Today was officially the first day of the childhood trauma conference and the full weight of the presence of 2500 people was felt as I stared at the inaccessible coffee queue upon arrival! There were several Masterclass sessions on through the day and I chose to move between two masterclasses today, Lou Cozolino’s session and Kim Golding’s.

My first stop was with Lou where we looked at The Social Brain. The key issues for the day were the evolution of the social brain, how evolution has made adaptive choices creating psychological pain and keeping therapists in work (!) and the impact on ageing healthily when we are designed to be in tribes and as we age, we are losing our tribes.

As we begun, Lou reminded us to think about his work as a model of a way of thinking rather than ‘the truth’. We are learning all the time. These are helpful tools to enable the people we work with to understand that …. Not so much as a ‘how to’ more a chance to ask what the common factors are across all the different therapies rather than trying to know all the different therapies before feeling competent.

We are born to live in tribes, we are part of a larger organism and there is a such as huge focus on individualism in Western culture. The key question … what more do I need to know to better understand you? Where there is trauma, they were actors in someone else’s trauma not being understood.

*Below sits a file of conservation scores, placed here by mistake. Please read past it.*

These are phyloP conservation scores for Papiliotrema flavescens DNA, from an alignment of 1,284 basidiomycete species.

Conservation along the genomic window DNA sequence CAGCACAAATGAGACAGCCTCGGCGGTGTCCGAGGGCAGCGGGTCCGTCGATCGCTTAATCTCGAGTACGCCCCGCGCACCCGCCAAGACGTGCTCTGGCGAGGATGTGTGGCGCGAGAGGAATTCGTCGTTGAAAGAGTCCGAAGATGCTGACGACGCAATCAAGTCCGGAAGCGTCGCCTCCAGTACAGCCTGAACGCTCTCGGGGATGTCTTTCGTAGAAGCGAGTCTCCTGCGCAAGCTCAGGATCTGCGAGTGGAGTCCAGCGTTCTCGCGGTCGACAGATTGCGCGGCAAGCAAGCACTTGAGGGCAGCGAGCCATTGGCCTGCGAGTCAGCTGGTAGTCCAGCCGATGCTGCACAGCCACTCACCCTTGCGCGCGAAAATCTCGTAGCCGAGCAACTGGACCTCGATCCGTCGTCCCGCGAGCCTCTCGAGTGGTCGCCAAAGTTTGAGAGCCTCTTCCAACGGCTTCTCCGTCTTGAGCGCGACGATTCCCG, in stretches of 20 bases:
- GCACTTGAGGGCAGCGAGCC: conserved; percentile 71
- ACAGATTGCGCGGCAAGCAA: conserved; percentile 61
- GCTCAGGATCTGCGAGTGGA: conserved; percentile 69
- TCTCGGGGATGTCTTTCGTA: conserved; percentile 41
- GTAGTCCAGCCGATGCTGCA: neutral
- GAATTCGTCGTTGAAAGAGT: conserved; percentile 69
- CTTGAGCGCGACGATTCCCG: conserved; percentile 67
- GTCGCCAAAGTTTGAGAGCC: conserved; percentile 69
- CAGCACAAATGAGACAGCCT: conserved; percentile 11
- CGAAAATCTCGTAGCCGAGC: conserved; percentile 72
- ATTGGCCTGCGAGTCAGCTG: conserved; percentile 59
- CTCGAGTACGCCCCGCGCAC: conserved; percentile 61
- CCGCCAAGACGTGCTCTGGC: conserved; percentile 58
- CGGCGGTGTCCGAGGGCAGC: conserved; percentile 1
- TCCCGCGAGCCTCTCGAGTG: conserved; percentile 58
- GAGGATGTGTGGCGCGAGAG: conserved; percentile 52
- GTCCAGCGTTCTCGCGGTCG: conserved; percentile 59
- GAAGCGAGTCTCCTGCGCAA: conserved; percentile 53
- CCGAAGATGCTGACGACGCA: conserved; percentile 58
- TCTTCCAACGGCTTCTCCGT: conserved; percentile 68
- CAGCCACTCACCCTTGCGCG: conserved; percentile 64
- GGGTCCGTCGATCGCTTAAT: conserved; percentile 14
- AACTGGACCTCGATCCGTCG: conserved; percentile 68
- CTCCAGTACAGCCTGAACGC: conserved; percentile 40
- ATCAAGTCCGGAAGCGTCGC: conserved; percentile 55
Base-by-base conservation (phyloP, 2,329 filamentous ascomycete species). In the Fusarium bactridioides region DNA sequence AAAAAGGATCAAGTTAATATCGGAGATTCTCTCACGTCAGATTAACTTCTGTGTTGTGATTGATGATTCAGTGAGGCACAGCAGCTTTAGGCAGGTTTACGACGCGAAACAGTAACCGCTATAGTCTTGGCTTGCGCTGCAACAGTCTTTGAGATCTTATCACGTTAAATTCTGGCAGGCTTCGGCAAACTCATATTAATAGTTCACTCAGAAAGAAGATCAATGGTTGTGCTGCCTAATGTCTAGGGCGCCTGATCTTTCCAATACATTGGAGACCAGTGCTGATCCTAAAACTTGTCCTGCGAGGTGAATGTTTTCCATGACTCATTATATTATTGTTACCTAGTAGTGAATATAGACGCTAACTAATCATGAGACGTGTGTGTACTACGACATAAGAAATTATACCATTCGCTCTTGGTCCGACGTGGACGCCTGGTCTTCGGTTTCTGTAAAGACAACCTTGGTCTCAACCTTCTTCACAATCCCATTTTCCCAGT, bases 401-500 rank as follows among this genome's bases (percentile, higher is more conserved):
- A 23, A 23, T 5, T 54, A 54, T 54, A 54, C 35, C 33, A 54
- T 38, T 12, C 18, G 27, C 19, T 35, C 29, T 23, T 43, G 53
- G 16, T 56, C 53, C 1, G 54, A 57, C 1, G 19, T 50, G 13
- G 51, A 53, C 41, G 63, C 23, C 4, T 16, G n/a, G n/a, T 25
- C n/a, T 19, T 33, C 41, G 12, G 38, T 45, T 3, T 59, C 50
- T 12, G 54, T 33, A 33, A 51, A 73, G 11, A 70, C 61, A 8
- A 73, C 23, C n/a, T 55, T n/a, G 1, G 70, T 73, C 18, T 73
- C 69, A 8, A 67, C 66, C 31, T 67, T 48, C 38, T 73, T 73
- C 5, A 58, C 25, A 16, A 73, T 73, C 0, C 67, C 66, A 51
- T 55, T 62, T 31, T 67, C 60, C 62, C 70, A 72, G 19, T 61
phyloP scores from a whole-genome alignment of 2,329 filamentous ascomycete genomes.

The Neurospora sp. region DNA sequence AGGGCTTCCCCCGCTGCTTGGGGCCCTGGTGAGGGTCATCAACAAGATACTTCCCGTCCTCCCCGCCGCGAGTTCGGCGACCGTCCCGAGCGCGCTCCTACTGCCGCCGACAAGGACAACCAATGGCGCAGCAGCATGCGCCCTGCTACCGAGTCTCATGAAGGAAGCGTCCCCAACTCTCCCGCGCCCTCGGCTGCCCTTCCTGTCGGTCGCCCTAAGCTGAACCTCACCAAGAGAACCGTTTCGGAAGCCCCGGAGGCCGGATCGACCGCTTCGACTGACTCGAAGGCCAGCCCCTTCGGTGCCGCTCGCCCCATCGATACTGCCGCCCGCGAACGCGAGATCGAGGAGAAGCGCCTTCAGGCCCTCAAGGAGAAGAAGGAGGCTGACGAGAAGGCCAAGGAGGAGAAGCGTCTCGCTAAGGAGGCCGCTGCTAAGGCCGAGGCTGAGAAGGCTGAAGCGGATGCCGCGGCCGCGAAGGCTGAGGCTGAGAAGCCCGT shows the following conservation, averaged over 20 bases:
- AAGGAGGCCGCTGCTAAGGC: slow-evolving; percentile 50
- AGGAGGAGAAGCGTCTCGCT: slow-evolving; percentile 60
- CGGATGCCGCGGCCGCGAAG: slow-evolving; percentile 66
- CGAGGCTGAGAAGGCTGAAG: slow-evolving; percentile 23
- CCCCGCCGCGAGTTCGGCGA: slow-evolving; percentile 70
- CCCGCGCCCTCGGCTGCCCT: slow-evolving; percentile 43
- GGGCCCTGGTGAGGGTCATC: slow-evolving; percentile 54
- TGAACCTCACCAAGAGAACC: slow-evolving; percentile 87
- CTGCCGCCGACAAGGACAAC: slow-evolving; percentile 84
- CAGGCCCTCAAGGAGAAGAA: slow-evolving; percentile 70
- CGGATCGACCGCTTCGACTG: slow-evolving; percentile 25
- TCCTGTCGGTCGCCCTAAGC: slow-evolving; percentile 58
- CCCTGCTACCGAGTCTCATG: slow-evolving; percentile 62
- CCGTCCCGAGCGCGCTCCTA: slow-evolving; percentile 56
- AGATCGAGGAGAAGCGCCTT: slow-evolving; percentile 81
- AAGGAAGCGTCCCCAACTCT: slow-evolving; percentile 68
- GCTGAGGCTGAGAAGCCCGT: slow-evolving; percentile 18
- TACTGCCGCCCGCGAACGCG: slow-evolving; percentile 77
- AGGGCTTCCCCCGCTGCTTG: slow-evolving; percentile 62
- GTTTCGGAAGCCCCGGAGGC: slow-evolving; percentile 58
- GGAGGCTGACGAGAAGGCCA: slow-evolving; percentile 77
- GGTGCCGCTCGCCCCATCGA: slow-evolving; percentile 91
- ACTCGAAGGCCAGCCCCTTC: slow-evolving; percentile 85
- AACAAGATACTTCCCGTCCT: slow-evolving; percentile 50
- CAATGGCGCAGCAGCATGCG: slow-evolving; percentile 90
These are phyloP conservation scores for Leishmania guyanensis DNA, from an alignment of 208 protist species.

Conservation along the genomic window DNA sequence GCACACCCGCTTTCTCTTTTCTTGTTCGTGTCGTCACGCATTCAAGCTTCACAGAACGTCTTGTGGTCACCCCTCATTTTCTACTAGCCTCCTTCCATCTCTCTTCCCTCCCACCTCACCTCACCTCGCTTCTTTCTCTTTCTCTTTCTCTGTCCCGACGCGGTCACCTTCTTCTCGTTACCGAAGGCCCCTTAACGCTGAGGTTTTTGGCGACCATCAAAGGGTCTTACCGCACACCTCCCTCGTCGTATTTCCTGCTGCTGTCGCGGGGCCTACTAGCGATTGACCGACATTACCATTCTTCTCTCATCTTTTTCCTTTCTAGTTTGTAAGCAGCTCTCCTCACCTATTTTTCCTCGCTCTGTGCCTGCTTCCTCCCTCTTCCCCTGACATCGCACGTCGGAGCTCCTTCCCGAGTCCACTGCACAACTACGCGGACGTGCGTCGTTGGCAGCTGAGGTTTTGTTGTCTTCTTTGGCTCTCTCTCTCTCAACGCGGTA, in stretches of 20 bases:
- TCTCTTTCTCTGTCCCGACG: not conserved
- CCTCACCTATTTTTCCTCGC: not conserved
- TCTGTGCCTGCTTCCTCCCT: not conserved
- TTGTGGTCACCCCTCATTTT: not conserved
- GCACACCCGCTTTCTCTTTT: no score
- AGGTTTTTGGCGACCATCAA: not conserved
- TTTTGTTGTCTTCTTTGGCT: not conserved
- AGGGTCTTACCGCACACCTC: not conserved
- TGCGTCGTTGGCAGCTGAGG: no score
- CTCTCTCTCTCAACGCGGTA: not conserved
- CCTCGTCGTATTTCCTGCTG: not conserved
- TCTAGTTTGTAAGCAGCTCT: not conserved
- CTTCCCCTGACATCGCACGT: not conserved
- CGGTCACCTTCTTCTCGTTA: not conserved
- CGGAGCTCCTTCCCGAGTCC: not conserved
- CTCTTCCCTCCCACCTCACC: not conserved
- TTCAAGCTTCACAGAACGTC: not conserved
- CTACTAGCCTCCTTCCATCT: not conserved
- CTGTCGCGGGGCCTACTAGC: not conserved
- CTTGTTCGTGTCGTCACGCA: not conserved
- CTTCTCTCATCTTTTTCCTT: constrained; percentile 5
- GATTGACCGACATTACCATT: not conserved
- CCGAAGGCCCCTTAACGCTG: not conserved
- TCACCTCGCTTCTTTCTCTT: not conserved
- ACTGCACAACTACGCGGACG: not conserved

The broad landscape – Biology, psychology, social relatedness, which is the Bio psycho model…. but we need to add development in to the mix as they all interpenetrate each other. They are not compartments which is also a very Western approach to understanding.

The social context of trauma:

(1) Our brains are social organs,
(2) our brains connect with one another across the bandwidth of the social synapse,
(3) we build and shape each other’s brains via the process of epigenetics,
(4) we regulate each others brains via sociostasis,
(5) social interactions are the main nourishment for our brains,
(6) negative interactions and neglect create stress/adaptational challenge.

Interesting thoughts around abuse and neglect in terms of brain development….From a neurobiological perspective there is a difference between abuse and neglect. The brain needs something to adapt to which neglect just doesn’t give and abuse does. A strange conversation to have but it kind of made sense from that perspective.


(1) the western mind favours straightforward cause and effect relationships,
(2) We’re not as good in the West at thinking about interdependence and complexity
(3) we are better at discovering the pieces than putting them together. Its good news that we are malleable, its good news that we are often wrong… what do we really know? The Eastern world has openness to complexity and multiplicity. Trauma separates you from others and alienates you from yourself. Trauma uncouples us from the tribe. The brain is a hub of energy and imagination not an organ, like the liver or kidney floating around.

There are no individual neurons and there are no individual infants. Unconnected neurons die, abandonment of humans equals death. Apoptosis…. the natural dying of neurons that haven’t wired together. (Interestingly, people with autism don’t have this process, Lou observed). Attachment equals survival, abandonment equals death.